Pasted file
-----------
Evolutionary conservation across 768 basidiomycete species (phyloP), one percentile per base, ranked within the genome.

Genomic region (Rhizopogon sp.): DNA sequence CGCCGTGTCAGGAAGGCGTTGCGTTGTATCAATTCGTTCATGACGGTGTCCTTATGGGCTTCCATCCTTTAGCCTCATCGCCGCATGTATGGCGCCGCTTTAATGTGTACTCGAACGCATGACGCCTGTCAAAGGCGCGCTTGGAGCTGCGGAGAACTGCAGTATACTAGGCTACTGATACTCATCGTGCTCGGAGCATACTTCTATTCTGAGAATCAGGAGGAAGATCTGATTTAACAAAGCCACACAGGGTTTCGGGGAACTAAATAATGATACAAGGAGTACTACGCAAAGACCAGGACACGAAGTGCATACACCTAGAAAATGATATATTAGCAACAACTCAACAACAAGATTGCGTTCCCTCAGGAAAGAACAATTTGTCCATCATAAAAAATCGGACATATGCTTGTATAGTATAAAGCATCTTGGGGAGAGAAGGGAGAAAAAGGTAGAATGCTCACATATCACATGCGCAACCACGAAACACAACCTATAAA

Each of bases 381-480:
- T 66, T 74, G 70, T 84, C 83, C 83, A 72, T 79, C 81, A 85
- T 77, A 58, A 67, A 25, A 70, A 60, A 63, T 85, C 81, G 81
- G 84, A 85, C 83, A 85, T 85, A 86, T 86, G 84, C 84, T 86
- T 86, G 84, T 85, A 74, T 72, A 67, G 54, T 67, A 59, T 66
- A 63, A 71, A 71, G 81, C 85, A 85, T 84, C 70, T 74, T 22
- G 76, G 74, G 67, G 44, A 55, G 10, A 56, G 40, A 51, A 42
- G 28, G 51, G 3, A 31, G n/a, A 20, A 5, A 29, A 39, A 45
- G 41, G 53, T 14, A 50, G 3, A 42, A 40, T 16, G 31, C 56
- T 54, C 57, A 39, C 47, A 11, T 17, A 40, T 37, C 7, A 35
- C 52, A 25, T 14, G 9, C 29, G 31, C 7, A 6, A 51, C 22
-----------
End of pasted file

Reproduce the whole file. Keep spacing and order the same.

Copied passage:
Evolutionary conservation across 768 basidiomycete species (phyloP), one percentile per base, ranked within the genome.

Genomic region (Rhizopogon sp.): DNA sequence CGCCGTGTCAGGAAGGCGTTGCGTTGTATCAATTCGTTCATGACGGTGTCCTTATGGGCTTCCATCCTTTAGCCTCATCGCCGCATGTATGGCGCCGCTTTAATGTGTACTCGAACGCATGACGCCTGTCAAAGGCGCGCTTGGAGCTGCGGAGAACTGCAGTATACTAGGCTACTGATACTCATCGTGCTCGGAGCATACTTCTATTCTGAGAATCAGGAGGAAGATCTGATTTAACAAAGCCACACAGGGTTTCGGGGAACTAAATAATGATACAAGGAGTACTACGCAAAGACCAGGACACGAAGTGCATACACCTAGAAAATGATATATTAGCAACAACTCAACAACAAGATTGCGTTCCCTCAGGAAAGAACAATTTGTCCATCATAAAAAATCGGACATATGCTTGTATAGTATAAAGCATCTTGGGGAGAGAAGGGAGAAAAAGGTAGAATGCTCACATATCACATGCGCAACCACGAAACACAACCTATAAA

Each of bases 381-480:
- T 66, T 74, G 70, T 84, C 83, C 83, A 72, T 79, C 81, A 85
- T 77, A 58, A 67, A 25, A 70, A 60, A 63, T 85, C 81, G 81
- G 84, A 85, C 83, A 85, T 85, A 86, T 86, G 84, C 84, T 86
- T 86, G 84, T 85, A 74, T 72, A 67, G 54, T 67, A 59, T 66
- A 63, A 71, A 71, G 81, C 85, A 85, T 84, C 70, T 74, T 22
- G 76, G 74, G 67, G 44, A 55, G 10, A 56, G 40, A 51, A 42
- G 28, G 51, G 3, A 31, G n/a, A 20, A 5, A 29, A 39, A 45
- G 41, G 53, T 14, A 50, G 3, A 42, A 40, T 16, G 31, C 56
- T 54, C 57, A 39, C 47, A 11, T 17, A 40, T 37, C 7, A 35
- C 52, A 25, T 14, G 9, C 29, G 31, C 7, A 6, A 51, C 22